A/B Testing Versus Multivariate Testing:

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Image: HubSpot

Tip 3: Scrutinize Your Ideal Customer Profile

Things can change quickly when it comes to digital marketing. Customer profiles can alter drastically as new trends emerge and interests evolve over time. The more specific your Ideal Customer Profile (ICP) can become, the better your content and funnel can be optimized to keep the right audience engaged. 

Your ICP, when correctly researched, can help you to know how to approach your landing page, offers, and blog posts to better nurture intent. However, changing interests can mean that your ICP can change quickly, so it’s important to monitor who’s buying your product, who’s talking about your brand on social media, and who is signing up for your mailing list to know who you’re marketing to. 

Tip 4: Report Your Findings

The results of your audit aren’t worth much if you’re not making your entire business aware of your findings. Sharing your customer profiles and pain points with the rest of your marketing team, managers, and other relevant departments paves the way for better cohesion and understanding throughout your organization.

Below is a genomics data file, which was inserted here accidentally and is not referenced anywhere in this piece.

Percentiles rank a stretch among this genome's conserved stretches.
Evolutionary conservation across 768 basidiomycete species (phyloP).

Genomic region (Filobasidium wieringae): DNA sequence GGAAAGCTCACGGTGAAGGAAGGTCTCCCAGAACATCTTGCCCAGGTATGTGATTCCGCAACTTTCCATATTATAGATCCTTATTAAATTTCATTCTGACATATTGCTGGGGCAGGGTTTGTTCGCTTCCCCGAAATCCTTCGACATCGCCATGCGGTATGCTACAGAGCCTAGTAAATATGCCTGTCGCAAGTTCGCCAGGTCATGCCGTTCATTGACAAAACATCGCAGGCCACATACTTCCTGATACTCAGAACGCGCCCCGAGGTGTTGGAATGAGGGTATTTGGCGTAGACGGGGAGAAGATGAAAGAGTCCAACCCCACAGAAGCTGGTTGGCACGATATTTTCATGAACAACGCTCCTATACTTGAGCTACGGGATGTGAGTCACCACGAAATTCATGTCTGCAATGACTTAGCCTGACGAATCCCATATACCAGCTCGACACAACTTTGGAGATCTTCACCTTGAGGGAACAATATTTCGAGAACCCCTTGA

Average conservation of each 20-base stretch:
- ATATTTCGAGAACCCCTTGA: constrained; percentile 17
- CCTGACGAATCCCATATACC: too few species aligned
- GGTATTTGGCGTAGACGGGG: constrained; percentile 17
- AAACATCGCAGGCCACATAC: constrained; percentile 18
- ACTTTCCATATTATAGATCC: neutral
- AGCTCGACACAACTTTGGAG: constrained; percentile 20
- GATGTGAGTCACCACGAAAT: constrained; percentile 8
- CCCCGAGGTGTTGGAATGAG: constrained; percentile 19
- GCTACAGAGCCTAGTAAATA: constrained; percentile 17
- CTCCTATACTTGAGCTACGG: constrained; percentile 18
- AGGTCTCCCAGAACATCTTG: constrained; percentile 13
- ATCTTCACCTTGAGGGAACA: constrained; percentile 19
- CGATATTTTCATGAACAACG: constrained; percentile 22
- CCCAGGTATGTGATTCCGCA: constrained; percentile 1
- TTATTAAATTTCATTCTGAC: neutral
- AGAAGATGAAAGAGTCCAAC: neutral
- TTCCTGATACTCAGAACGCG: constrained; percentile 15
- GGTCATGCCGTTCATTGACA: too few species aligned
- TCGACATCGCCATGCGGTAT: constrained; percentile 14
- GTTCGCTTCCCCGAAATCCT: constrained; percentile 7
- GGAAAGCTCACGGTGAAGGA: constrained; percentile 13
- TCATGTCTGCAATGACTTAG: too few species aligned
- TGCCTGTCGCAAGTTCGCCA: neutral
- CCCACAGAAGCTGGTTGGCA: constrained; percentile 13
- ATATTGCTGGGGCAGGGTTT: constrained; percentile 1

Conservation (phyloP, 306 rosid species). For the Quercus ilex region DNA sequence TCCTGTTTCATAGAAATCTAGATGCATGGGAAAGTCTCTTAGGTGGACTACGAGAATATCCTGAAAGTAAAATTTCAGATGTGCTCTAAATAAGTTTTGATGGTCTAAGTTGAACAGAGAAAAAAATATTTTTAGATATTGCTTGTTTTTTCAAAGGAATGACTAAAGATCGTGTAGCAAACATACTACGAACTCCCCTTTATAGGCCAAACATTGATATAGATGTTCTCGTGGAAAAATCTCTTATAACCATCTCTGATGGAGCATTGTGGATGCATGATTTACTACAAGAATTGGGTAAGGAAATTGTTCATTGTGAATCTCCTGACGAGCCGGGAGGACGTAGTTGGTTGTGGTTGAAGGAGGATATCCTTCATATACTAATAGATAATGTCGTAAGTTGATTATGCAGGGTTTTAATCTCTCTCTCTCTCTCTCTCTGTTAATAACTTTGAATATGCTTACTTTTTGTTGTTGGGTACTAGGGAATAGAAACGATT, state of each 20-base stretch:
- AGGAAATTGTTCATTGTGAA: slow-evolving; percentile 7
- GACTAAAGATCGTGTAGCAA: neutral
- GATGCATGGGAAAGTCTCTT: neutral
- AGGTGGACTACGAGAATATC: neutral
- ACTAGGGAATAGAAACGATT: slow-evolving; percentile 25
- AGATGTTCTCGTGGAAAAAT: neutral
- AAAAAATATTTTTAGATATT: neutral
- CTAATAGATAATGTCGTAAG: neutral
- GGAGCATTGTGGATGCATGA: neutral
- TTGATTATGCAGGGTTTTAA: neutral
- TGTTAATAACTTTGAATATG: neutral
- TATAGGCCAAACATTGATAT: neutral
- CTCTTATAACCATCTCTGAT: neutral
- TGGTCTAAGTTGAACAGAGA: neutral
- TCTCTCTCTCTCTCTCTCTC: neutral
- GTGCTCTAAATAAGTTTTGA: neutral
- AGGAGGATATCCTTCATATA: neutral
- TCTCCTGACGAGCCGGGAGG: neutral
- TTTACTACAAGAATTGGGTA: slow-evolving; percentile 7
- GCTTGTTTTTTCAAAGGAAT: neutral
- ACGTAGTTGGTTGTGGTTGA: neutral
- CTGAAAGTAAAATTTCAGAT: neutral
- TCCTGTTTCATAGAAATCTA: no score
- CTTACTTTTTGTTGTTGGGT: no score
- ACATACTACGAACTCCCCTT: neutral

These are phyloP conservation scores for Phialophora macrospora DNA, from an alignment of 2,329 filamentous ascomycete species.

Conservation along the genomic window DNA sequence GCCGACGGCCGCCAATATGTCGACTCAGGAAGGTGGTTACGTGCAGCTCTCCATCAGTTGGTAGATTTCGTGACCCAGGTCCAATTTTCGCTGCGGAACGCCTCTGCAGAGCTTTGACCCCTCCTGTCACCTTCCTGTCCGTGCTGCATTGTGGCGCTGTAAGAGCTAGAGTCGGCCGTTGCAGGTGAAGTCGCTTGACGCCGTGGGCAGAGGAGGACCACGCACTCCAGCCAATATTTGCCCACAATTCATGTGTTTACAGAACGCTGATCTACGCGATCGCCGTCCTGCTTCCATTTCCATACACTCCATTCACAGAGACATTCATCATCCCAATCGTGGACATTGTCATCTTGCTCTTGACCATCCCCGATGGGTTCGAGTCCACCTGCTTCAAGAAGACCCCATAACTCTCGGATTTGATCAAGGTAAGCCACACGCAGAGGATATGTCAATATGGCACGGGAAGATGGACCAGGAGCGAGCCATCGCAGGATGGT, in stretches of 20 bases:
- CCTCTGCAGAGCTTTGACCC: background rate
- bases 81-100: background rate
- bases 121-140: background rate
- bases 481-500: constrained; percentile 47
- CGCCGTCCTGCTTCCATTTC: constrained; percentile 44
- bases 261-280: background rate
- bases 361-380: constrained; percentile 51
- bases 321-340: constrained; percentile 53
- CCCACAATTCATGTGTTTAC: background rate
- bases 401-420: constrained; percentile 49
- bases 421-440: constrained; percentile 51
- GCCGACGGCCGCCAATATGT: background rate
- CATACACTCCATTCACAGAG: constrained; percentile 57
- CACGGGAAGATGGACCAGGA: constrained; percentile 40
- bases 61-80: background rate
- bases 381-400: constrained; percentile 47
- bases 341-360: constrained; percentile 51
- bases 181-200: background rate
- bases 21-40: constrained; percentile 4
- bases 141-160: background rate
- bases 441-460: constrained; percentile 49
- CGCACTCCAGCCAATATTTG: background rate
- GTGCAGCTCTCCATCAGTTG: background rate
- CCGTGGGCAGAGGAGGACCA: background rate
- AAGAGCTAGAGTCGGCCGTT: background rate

Results can be documented, shared, and discussed via presentation software. Platforms like Envato Elements can offer pre-prepared slides that the relevant information can be added in order to share insights in a more engaging way. 

For businesses seeking to build a comprehensive CRO strategy, it’s essential to continually audit and review your funnels and processes. With the right blend of inflection and tools, it’s possible to maintain a strong stream of conversions no matter what turns may lie in the road ahead. 

Disclaimer: Martech Zone has updated this article with its affiliate links for some of the vendors.

Dmytro Spilka

Dmytro is a CEO at Solvid and founder of Pridicto. His work has been published in Shopify, IBM, Entrepreneur, BuzzSumo, Campaign Monitor, and Tech Radar.